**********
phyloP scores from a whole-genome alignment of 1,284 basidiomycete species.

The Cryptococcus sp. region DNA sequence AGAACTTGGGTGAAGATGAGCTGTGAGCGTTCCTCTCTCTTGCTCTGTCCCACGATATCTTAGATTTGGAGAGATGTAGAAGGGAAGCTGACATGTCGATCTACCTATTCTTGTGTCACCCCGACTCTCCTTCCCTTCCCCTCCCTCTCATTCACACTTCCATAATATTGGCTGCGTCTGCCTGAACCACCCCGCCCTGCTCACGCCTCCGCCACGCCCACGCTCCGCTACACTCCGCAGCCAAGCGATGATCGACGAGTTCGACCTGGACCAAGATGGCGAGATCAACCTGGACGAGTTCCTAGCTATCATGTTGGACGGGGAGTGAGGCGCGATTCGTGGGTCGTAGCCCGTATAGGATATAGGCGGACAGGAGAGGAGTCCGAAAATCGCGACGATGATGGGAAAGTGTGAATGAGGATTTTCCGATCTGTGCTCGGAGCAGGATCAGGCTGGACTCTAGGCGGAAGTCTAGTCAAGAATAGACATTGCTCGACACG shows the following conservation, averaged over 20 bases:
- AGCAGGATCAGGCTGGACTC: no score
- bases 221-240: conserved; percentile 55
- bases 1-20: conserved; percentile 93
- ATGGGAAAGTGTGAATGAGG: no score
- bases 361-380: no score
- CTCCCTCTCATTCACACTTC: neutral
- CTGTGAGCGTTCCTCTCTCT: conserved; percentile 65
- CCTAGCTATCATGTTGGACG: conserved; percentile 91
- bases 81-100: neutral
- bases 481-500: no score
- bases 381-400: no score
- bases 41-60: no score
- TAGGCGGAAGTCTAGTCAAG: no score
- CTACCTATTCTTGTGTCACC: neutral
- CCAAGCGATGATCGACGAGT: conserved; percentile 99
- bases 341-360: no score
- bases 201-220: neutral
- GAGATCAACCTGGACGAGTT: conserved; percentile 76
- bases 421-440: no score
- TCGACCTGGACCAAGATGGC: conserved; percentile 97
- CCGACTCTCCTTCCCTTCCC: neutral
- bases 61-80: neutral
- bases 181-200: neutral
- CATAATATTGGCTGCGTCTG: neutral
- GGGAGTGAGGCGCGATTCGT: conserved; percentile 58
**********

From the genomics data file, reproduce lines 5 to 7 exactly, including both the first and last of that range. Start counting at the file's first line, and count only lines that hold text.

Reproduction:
- bases 1-20: conserved; percentile 93
- ATGGGAAAGTGTGAATGAGG: no score
- bases 361-380: no score